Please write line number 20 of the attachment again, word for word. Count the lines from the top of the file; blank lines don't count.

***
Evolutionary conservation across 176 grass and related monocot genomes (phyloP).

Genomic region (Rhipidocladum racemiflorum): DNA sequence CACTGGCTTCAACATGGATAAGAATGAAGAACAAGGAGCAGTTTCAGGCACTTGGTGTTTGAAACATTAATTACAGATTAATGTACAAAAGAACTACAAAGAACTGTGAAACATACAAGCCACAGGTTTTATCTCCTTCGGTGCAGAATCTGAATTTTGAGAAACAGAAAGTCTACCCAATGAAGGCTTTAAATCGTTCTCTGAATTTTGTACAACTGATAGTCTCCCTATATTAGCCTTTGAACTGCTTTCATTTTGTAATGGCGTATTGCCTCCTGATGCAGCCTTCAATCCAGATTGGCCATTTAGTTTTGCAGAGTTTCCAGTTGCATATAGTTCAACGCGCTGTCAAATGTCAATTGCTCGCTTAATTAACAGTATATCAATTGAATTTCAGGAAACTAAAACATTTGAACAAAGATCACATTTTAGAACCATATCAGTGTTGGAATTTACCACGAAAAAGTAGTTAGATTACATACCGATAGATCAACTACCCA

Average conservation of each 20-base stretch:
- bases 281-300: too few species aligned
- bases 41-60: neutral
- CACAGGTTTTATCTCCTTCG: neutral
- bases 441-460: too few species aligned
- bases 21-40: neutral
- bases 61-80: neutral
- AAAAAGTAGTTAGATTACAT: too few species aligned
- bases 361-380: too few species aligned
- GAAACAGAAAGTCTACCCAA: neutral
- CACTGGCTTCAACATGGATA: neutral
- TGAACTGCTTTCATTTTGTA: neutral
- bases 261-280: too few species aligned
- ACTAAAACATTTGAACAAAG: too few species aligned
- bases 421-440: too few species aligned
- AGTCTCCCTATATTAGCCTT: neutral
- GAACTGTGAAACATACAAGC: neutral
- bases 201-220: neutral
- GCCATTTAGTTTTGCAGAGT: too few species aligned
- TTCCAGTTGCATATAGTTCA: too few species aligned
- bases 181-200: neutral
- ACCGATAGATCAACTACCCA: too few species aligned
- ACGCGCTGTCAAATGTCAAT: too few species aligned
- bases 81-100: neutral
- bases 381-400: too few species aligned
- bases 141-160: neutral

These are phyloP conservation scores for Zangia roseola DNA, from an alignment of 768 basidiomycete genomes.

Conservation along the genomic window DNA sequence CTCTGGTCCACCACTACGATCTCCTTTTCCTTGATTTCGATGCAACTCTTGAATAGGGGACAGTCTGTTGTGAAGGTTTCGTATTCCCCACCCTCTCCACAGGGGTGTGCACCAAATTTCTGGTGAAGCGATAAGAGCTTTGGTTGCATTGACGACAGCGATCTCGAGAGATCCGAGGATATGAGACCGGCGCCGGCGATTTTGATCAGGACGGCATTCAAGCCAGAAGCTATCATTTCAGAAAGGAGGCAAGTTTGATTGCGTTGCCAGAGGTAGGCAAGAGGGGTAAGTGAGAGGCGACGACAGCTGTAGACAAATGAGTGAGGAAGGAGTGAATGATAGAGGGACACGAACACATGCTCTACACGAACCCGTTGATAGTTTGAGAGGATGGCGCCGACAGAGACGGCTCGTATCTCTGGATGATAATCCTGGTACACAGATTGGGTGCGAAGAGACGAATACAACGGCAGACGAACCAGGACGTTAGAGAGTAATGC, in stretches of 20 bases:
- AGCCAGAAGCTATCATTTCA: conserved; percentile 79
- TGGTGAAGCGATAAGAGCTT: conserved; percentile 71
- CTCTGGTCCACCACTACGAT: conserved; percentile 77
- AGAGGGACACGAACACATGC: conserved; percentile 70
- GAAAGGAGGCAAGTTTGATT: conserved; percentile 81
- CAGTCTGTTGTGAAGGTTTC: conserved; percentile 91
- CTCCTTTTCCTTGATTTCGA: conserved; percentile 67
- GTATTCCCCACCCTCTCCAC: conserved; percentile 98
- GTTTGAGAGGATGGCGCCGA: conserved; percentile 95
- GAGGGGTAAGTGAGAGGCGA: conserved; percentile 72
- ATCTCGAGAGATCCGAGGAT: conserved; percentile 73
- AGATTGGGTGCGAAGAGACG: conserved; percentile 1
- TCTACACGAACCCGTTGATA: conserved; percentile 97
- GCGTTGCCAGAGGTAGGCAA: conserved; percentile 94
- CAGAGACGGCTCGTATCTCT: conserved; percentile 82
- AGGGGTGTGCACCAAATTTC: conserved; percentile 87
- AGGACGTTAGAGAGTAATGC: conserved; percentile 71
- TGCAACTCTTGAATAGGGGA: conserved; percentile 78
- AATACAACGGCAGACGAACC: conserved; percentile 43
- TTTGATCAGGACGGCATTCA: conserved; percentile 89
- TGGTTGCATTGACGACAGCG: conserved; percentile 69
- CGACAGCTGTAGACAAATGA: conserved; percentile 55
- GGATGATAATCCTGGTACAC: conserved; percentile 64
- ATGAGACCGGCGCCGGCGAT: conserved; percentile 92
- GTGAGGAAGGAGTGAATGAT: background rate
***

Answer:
- bases 201-220: neutral